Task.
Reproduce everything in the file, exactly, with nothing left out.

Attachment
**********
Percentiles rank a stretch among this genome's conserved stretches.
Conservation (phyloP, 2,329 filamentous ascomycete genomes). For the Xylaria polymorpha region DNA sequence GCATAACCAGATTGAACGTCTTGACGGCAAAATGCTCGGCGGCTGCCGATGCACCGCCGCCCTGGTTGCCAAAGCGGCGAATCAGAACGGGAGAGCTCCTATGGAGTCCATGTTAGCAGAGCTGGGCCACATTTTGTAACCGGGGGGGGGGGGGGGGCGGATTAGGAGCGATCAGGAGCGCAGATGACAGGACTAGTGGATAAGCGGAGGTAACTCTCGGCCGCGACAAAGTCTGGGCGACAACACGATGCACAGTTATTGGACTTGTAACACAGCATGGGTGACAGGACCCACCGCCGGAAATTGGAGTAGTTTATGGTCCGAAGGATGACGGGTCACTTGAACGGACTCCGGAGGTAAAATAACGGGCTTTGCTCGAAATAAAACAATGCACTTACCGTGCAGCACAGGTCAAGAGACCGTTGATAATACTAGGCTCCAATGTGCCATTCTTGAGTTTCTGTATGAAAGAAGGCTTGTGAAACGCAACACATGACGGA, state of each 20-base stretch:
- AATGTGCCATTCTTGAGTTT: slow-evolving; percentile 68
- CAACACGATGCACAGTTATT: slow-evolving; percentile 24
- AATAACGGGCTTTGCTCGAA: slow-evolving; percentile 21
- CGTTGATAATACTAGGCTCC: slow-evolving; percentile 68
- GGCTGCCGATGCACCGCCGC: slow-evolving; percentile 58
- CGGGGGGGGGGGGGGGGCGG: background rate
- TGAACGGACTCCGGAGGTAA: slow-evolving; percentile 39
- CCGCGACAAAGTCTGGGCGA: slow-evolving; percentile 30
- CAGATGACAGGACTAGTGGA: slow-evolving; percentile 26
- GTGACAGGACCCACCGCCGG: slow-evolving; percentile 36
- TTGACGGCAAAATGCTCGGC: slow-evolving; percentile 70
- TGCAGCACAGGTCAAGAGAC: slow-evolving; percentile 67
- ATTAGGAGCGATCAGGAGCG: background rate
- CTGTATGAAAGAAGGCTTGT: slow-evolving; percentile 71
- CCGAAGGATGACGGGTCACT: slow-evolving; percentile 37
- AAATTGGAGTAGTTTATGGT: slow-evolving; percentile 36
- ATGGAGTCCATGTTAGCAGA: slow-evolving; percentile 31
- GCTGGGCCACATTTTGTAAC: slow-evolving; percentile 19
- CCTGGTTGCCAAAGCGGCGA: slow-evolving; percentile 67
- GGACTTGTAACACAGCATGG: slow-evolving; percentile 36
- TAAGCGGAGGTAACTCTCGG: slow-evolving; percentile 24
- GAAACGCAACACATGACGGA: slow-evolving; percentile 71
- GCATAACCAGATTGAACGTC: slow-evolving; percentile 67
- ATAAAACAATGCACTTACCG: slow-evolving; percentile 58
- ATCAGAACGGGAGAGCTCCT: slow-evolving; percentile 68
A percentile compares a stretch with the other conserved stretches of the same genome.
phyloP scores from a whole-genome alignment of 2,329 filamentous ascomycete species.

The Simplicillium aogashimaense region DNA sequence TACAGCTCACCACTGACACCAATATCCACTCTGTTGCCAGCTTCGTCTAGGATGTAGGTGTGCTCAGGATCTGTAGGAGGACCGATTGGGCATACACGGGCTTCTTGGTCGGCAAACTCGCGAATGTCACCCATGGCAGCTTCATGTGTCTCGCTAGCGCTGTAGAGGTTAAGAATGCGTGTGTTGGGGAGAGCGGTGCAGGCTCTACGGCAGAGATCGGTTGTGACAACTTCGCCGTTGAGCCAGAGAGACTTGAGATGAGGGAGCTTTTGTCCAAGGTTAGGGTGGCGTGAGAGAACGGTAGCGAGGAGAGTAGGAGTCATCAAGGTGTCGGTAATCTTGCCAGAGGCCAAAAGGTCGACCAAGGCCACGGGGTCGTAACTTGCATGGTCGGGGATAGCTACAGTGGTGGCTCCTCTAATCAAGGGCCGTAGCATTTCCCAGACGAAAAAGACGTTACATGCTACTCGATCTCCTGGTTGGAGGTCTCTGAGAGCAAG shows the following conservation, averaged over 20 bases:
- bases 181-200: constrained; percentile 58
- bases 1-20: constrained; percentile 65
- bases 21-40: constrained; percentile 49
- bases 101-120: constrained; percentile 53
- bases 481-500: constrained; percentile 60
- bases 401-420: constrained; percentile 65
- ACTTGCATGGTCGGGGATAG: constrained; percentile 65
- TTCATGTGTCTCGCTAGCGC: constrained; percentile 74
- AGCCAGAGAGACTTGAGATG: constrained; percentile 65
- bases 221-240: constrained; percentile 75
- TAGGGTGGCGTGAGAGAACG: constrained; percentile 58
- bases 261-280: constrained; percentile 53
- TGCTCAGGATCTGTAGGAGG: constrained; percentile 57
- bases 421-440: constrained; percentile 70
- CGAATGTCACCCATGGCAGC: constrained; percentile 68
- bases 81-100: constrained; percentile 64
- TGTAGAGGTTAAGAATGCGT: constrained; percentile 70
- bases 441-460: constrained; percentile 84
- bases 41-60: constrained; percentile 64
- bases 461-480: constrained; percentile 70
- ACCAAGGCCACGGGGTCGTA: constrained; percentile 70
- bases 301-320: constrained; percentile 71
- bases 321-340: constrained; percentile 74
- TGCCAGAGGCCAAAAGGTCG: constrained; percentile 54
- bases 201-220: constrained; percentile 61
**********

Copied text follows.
Percentiles rank a stretch among this genome's conserved stretches.
Conservation (phyloP, 2,329 filamentous ascomycete genomes). For the Xylaria polymorpha region DNA sequence GCATAACCAGATTGAACGTCTTGACGGCAAAATGCTCGGCGGCTGCCGATGCACCGCCGCCCTGGTTGCCAAAGCGGCGAATCAGAACGGGAGAGCTCCTATGGAGTCCATGTTAGCAGAGCTGGGCCACATTTTGTAACCGGGGGGGGGGGGGGGGCGGATTAGGAGCGATCAGGAGCGCAGATGACAGGACTAGTGGATAAGCGGAGGTAACTCTCGGCCGCGACAAAGTCTGGGCGACAACACGATGCACAGTTATTGGACTTGTAACACAGCATGGGTGACAGGACCCACCGCCGGAAATTGGAGTAGTTTATGGTCCGAAGGATGACGGGTCACTTGAACGGACTCCGGAGGTAAAATAACGGGCTTTGCTCGAAATAAAACAATGCACTTACCGTGCAGCACAGGTCAAGAGACCGTTGATAATACTAGGCTCCAATGTGCCATTCTTGAGTTTCTGTATGAAAGAAGGCTTGTGAAACGCAACACATGACGGA, state of each 20-base stretch:
- AATGTGCCATTCTTGAGTTT: slow-evolving; percentile 68
- CAACACGATGCACAGTTATT: slow-evolving; percentile 24
- AATAACGGGCTTTGCTCGAA: slow-evolving; percentile 21
- CGTTGATAATACTAGGCTCC: slow-evolving; percentile 68
- GGCTGCCGATGCACCGCCGC: slow-evolving; percentile 58
- CGGGGGGGGGGGGGGGGCGG: background rate
- TGAACGGACTCCGGAGGTAA: slow-evolving; percentile 39
- CCGCGACAAAGTCTGGGCGA: slow-evolving; percentile 30
- CAGATGACAGGACTAGTGGA: slow-evolving; percentile 26
- GTGACAGGACCCACCGCCGG: slow-evolving; percentile 36
- TTGACGGCAAAATGCTCGGC: slow-evolving; percentile 70
- TGCAGCACAGGTCAAGAGAC: slow-evolving; percentile 67
- ATTAGGAGCGATCAGGAGCG: background rate
- CTGTATGAAAGAAGGCTTGT: slow-evolving; percentile 71
- CCGAAGGATGACGGGTCACT: slow-evolving; percentile 37
- AAATTGGAGTAGTTTATGGT: slow-evolving; percentile 36
- ATGGAGTCCATGTTAGCAGA: slow-evolving; percentile 31
- GCTGGGCCACATTTTGTAAC: slow-evolving; percentile 19
- CCTGGTTGCCAAAGCGGCGA: slow-evolving; percentile 67
- GGACTTGTAACACAGCATGG: slow-evolving; percentile 36
- TAAGCGGAGGTAACTCTCGG: slow-evolving; percentile 24
- GAAACGCAACACATGACGGA: slow-evolving; percentile 71
- GCATAACCAGATTGAACGTC: slow-evolving; percentile 67
- ATAAAACAATGCACTTACCG: slow-evolving; percentile 58
- ATCAGAACGGGAGAGCTCCT: slow-evolving; percentile 68
A percentile compares a stretch with the other conserved stretches of the same genome.
phyloP scores from a whole-genome alignment of 2,329 filamentous ascomycete species.

The Simplicillium aogashimaense region DNA sequence TACAGCTCACCACTGACACCAATATCCACTCTGTTGCCAGCTTCGTCTAGGATGTAGGTGTGCTCAGGATCTGTAGGAGGACCGATTGGGCATACACGGGCTTCTTGGTCGGCAAACTCGCGAATGTCACCCATGGCAGCTTCATGTGTCTCGCTAGCGCTGTAGAGGTTAAGAATGCGTGTGTTGGGGAGAGCGGTGCAGGCTCTACGGCAGAGATCGGTTGTGACAACTTCGCCGTTGAGCCAGAGAGACTTGAGATGAGGGAGCTTTTGTCCAAGGTTAGGGTGGCGTGAGAGAACGGTAGCGAGGAGAGTAGGAGTCATCAAGGTGTCGGTAATCTTGCCAGAGGCCAAAAGGTCGACCAAGGCCACGGGGTCGTAACTTGCATGGTCGGGGATAGCTACAGTGGTGGCTCCTCTAATCAAGGGCCGTAGCATTTCCCAGACGAAAAAGACGTTACATGCTACTCGATCTCCTGGTTGGAGGTCTCTGAGAGCAAG shows the following conservation, averaged over 20 bases:
- bases 181-200: constrained; percentile 58
- bases 1-20: constrained; percentile 65
- bases 21-40: constrained; percentile 49
- bases 101-120: constrained; percentile 53
- bases 481-500: constrained; percentile 60
- bases 401-420: constrained; percentile 65
- ACTTGCATGGTCGGGGATAG: constrained; percentile 65
- TTCATGTGTCTCGCTAGCGC: constrained; percentile 74
- AGCCAGAGAGACTTGAGATG: constrained; percentile 65
- bases 221-240: constrained; percentile 75
- TAGGGTGGCGTGAGAGAACG: constrained; percentile 58
- bases 261-280: constrained; percentile 53
- TGCTCAGGATCTGTAGGAGG: constrained; percentile 57
- bases 421-440: constrained; percentile 70
- CGAATGTCACCCATGGCAGC: constrained; percentile 68
- bases 81-100: constrained; percentile 64
- TGTAGAGGTTAAGAATGCGT: constrained; percentile 70
- bases 441-460: constrained; percentile 84
- bases 41-60: constrained; percentile 64
- bases 461-480: constrained; percentile 70
- ACCAAGGCCACGGGGTCGTA: constrained; percentile 70
- bases 301-320: constrained; percentile 71
- bases 321-340: constrained; percentile 74
- TGCCAGAGGCCAAAAGGTCG: constrained; percentile 54
- bases 201-220: constrained; percentile 61